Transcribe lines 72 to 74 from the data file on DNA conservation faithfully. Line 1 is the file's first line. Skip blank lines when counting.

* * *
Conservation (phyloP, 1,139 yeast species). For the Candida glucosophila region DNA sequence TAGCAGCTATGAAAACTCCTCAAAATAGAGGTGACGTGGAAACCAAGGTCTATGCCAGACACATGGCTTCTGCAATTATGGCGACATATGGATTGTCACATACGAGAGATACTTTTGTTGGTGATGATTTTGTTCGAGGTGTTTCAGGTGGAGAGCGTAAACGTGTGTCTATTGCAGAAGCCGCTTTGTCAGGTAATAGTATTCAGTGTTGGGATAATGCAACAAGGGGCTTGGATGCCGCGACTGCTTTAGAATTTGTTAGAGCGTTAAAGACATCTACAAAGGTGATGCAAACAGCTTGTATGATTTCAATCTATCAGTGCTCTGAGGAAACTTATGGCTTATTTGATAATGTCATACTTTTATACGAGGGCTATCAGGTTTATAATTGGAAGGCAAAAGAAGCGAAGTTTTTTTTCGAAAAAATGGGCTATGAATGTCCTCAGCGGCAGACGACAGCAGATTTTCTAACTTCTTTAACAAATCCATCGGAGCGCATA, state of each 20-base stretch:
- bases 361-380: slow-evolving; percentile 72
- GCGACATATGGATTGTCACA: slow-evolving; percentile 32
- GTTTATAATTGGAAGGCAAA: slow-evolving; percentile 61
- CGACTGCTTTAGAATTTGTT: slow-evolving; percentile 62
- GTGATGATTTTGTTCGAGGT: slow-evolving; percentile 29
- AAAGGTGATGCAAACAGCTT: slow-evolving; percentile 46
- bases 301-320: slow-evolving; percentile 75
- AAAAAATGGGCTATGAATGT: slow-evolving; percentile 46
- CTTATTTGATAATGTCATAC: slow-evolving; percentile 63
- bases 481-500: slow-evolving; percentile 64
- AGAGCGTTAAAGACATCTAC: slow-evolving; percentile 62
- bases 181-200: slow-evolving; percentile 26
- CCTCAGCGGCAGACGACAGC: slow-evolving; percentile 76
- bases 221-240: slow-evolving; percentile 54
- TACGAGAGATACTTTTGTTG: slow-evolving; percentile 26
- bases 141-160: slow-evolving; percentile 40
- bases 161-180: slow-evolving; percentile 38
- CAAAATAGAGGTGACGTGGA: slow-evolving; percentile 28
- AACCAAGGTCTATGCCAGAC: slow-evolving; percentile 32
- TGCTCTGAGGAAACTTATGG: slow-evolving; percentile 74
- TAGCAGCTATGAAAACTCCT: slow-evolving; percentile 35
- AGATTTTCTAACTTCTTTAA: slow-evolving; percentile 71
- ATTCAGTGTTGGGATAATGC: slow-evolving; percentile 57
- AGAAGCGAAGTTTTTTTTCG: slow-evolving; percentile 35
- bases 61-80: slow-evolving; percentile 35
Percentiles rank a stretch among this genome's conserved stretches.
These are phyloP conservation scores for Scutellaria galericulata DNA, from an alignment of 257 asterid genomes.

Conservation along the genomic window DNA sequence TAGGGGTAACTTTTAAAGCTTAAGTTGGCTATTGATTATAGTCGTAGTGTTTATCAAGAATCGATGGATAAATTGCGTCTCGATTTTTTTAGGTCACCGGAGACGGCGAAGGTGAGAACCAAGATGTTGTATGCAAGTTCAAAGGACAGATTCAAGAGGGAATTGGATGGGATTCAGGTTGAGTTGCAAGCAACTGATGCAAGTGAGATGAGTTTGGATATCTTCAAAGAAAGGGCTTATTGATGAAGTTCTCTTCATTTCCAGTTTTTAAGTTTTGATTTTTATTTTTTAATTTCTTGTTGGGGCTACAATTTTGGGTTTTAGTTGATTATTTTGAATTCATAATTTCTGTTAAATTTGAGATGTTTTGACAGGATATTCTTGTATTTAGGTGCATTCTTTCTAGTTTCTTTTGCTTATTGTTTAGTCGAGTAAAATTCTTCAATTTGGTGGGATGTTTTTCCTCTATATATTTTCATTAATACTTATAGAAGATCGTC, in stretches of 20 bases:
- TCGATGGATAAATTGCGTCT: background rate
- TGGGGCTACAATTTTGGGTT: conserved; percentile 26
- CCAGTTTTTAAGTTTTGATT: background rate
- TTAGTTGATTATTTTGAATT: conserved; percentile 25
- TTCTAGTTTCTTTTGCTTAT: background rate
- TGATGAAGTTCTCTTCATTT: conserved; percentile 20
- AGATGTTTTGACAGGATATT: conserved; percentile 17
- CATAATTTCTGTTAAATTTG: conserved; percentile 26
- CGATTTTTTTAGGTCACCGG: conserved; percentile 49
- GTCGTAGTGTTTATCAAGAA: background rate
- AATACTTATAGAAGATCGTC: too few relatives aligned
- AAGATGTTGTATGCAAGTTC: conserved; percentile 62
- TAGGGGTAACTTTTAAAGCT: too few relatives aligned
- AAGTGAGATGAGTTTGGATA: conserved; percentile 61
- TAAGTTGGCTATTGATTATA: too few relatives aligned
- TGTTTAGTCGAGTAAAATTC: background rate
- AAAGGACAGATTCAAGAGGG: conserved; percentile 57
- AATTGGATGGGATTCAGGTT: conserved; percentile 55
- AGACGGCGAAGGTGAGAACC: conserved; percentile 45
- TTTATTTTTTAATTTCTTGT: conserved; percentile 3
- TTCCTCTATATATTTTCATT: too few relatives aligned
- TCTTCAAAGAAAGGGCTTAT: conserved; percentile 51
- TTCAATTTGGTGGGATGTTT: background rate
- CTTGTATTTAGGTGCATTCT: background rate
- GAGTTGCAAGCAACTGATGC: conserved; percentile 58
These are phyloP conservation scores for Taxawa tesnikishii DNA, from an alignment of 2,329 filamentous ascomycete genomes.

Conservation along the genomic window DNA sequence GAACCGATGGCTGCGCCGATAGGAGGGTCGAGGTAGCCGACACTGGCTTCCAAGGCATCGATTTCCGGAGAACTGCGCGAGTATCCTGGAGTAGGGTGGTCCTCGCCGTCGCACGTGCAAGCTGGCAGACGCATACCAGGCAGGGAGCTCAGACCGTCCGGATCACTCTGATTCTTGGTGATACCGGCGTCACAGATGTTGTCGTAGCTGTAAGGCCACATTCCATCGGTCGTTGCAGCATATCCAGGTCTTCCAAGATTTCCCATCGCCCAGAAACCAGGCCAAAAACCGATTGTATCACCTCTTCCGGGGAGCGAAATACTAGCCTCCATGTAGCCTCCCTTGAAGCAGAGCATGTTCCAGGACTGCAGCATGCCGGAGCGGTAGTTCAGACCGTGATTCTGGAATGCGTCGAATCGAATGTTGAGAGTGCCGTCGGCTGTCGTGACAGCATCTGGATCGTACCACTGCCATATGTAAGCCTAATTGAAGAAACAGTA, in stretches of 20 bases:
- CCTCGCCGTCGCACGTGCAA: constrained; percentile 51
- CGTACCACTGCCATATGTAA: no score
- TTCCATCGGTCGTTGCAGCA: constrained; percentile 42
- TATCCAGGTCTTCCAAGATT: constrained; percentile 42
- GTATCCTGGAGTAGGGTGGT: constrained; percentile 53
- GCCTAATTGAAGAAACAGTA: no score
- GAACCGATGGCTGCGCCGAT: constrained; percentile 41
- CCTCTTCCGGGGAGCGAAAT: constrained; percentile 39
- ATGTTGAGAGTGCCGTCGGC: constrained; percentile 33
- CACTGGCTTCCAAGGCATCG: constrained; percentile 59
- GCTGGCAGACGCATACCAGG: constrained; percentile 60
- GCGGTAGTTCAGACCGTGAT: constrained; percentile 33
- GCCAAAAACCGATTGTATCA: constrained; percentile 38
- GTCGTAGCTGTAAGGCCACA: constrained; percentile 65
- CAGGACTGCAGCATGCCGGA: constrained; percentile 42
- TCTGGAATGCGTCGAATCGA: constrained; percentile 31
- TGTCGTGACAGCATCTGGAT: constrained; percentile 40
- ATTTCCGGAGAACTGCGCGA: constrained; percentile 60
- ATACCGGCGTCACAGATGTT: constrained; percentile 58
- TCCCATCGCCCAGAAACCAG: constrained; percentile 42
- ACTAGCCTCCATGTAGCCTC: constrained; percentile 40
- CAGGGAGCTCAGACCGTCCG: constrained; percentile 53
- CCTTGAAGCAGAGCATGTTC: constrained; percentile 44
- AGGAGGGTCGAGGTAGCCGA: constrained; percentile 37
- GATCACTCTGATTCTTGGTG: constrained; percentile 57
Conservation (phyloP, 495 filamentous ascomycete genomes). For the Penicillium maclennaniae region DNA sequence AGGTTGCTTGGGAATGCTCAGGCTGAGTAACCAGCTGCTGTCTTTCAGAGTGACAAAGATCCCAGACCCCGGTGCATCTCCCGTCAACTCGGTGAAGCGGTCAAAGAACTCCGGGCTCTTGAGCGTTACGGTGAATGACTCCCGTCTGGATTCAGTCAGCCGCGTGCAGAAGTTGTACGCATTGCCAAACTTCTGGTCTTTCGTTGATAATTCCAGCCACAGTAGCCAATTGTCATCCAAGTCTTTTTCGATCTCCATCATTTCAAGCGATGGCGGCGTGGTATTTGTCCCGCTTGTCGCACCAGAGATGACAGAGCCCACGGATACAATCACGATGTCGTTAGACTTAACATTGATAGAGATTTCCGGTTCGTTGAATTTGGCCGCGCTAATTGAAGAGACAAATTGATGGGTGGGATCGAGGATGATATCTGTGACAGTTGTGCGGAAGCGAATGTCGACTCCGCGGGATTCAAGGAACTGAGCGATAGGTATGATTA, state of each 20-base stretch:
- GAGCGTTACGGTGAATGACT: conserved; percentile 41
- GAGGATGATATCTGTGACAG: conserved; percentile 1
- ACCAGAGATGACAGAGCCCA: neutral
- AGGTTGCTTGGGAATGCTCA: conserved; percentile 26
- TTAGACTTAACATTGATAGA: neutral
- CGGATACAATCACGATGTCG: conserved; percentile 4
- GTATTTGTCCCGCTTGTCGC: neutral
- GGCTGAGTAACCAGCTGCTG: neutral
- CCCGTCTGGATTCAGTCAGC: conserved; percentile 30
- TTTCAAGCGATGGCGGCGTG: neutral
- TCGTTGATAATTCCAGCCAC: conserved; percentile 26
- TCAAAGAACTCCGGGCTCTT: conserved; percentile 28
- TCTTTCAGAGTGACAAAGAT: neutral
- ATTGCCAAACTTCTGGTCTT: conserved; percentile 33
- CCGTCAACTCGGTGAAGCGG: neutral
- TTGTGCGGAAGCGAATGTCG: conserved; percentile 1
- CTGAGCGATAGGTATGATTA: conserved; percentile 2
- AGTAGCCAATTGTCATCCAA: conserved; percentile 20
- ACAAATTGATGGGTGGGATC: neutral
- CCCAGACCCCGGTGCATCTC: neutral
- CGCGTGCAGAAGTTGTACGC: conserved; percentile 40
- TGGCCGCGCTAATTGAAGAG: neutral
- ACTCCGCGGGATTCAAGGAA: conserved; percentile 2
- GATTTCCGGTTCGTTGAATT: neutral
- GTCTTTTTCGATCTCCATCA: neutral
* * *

- TCTGGAATGCGTCGAATCGA: constrained; percentile 31
- TGTCGTGACAGCATCTGGAT: constrained; percentile 40
- ATTTCCGGAGAACTGCGCGA: constrained; percentile 60